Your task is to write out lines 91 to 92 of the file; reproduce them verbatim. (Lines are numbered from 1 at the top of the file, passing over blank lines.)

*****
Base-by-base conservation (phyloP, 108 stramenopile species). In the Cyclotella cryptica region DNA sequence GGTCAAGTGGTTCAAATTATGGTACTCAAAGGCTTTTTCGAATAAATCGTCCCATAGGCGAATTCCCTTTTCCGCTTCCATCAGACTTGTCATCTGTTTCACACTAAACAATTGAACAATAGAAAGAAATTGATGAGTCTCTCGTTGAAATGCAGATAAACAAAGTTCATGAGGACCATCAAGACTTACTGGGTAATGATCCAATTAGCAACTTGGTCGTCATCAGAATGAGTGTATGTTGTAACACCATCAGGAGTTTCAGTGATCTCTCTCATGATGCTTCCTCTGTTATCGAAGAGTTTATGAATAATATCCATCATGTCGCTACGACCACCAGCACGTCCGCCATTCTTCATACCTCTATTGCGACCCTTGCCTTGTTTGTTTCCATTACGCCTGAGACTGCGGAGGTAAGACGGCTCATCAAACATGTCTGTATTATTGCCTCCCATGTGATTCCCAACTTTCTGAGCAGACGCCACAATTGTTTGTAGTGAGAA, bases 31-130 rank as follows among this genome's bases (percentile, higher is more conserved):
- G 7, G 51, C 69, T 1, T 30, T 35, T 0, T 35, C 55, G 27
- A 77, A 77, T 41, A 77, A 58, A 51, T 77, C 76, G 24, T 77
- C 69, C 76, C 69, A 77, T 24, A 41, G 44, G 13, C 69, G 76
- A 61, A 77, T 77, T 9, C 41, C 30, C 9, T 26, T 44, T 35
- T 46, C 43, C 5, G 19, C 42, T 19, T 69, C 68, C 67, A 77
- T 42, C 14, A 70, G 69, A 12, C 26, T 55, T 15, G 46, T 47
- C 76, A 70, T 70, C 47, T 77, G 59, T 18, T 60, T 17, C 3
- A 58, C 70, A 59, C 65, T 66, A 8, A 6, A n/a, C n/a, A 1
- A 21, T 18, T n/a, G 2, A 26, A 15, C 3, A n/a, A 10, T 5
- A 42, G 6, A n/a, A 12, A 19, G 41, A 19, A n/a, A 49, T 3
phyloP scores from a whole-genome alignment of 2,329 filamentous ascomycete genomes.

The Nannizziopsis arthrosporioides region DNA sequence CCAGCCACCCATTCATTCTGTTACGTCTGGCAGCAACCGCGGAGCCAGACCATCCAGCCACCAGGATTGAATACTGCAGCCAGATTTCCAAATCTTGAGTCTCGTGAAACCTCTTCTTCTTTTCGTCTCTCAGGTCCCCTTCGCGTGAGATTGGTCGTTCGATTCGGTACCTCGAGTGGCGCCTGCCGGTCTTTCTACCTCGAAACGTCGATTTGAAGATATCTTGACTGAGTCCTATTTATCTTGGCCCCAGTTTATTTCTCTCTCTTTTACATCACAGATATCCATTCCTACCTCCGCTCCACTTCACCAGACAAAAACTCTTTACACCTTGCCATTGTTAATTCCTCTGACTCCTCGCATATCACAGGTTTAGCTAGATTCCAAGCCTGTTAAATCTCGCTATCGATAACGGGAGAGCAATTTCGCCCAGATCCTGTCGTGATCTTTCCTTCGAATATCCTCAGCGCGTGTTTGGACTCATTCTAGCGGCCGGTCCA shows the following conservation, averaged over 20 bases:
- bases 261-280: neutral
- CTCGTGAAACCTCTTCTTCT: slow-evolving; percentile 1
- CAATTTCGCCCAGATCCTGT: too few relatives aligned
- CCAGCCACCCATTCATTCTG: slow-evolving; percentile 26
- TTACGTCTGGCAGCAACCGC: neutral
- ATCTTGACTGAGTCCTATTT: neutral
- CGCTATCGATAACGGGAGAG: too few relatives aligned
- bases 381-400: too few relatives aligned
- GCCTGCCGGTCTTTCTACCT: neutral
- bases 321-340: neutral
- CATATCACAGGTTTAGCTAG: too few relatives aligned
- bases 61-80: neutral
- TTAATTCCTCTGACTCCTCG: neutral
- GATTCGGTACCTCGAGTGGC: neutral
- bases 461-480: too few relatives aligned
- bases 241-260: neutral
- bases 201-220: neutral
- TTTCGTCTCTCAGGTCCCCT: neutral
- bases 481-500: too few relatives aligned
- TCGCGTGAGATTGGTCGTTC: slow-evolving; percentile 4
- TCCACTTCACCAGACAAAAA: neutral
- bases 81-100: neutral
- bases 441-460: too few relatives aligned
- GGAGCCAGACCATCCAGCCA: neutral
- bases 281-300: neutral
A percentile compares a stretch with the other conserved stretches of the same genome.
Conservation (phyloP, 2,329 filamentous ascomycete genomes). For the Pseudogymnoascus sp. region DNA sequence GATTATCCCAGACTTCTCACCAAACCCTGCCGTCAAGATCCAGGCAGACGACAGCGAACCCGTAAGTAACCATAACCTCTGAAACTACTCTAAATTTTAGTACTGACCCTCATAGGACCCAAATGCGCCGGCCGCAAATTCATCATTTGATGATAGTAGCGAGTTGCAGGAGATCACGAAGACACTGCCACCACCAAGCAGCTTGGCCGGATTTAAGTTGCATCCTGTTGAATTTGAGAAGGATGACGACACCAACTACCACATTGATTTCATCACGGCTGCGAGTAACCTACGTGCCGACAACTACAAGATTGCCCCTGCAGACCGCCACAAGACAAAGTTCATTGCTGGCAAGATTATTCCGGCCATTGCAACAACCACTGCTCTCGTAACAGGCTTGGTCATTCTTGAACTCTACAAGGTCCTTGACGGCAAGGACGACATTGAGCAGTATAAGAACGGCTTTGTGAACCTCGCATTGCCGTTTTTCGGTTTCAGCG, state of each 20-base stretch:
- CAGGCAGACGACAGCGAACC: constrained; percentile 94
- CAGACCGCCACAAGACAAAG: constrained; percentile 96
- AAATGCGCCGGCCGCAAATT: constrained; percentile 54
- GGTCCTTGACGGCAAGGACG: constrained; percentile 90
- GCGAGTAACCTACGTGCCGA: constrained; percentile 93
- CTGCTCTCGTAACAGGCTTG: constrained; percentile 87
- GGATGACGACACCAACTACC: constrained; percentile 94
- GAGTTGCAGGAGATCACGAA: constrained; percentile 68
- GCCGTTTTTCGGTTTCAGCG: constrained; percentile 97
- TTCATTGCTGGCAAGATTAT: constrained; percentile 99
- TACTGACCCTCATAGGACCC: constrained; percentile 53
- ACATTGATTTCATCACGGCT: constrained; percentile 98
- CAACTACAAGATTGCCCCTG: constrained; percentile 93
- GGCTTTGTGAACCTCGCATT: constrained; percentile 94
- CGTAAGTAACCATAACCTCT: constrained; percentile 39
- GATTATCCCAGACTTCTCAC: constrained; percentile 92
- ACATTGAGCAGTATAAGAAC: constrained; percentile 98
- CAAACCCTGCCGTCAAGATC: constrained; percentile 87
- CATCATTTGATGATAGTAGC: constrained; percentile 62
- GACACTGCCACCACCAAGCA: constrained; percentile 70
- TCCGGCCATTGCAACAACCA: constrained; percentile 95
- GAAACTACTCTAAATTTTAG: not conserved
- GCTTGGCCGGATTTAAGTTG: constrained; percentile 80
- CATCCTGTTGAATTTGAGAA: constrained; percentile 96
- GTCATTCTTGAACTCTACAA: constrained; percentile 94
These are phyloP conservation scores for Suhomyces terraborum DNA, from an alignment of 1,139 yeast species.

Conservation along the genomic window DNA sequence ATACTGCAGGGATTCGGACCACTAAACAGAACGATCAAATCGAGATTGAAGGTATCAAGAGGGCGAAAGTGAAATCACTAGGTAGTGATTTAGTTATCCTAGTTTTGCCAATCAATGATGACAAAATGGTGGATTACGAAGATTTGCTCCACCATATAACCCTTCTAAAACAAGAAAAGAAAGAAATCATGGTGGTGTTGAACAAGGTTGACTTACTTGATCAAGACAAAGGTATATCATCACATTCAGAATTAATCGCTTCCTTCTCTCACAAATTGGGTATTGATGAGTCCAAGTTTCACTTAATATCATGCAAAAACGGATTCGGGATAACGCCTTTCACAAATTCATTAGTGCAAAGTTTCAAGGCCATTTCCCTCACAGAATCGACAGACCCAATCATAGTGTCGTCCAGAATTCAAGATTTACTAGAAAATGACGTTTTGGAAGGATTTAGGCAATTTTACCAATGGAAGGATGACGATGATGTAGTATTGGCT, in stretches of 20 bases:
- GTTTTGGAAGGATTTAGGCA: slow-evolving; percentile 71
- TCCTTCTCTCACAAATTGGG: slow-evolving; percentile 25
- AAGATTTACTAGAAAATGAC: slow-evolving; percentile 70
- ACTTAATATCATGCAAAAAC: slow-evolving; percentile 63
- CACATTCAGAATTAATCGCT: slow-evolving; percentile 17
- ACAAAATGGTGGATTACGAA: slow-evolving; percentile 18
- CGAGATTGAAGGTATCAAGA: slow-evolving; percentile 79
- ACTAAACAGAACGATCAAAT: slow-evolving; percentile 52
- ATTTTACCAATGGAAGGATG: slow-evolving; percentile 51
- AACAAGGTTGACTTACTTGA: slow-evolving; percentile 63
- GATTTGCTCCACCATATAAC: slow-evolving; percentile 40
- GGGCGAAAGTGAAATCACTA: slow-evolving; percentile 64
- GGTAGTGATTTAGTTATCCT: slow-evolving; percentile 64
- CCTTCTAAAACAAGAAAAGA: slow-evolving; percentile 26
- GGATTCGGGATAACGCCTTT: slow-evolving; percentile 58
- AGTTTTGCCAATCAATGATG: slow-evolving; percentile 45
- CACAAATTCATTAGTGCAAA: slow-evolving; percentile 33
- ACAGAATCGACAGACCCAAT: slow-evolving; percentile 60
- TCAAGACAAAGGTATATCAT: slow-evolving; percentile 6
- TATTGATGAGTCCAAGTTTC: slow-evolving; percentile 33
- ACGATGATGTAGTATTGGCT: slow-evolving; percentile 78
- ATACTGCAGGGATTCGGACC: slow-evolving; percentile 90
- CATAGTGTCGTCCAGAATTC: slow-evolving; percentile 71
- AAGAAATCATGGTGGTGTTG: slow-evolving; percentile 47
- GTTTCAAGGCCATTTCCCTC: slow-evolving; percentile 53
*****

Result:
- AAGAAATCATGGTGGTGTTG: slow-evolving; percentile 47
- GTTTCAAGGCCATTTCCCTC: slow-evolving; percentile 53